4. Filling: While the dough rounds chill, add the finely chopped apple to a large bowl. Add in the flour, sugar, pinch of salt and lemon zest. Let sit until the dough rounds are ready – this will let the sugars produce some juicy apple goodness—something I didn’t do this time around.
5. Assembly: Remove chilled dough from fridge and let them sit for 2-3 minutes to get a bit more workable. Spoon in about 1-2 tbs. of the apple mixture into the center of the round (more for larger circles, less for smaller). Brush the dough edges with water and fold one half over to meet the other to form a half circle. Seal it lightly with your thumb, then press closed with the back of a fork. Place each little pie back onto the parchment and return to the fridge for another 30 minutes.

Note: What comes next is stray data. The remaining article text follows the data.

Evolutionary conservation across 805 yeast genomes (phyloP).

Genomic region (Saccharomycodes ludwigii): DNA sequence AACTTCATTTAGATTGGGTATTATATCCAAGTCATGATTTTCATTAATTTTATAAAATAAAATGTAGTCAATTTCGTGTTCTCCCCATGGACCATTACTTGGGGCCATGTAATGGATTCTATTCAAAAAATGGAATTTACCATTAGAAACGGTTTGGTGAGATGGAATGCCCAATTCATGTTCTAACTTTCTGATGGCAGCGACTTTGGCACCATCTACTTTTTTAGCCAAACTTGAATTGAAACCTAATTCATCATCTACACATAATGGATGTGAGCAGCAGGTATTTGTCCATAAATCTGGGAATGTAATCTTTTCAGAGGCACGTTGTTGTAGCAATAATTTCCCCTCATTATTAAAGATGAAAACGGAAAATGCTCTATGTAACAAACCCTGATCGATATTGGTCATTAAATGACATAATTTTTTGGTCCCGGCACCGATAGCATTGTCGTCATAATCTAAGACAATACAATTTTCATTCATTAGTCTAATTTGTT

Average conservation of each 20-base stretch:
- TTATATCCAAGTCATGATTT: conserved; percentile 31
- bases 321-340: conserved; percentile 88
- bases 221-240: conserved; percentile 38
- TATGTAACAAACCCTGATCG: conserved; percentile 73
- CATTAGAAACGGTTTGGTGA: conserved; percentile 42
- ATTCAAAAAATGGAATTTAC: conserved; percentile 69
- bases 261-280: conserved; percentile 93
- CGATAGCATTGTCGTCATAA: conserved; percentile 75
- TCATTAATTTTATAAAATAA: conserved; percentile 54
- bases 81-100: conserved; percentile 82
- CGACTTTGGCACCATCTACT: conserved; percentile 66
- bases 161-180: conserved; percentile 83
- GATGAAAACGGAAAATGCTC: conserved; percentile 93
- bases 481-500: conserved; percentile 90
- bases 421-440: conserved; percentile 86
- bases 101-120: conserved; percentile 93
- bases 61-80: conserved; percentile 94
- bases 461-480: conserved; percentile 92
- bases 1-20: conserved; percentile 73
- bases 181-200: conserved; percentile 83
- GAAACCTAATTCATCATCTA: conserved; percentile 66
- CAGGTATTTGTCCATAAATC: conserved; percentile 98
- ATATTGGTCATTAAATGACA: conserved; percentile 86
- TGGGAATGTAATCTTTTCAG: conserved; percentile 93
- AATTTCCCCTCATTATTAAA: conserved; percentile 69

ANOTHER OPTION: Place a slightly larger amount of apple mixture onto the center of one round and place another round on top, stretching the top dough a bit so it meets the bottom’s edges. Seal as before. This makes a fun UFO-shaped pie.
6. Heat oven to 375. Removing the pies from the fridge, give each one a small slice of poke with a fork (to let steam out). Lightly brush each pie with the egg wash and sprinkle with sanding sugar (optional of course but yummy). Bake until the pies are golden brown – 20 to 23 minutes. Remove and let cool.
If you serve them still slightly warm, you’ll want to serve with vanilla ice cream. Otherwise, these are excellent pastries to have on hand for breakfast.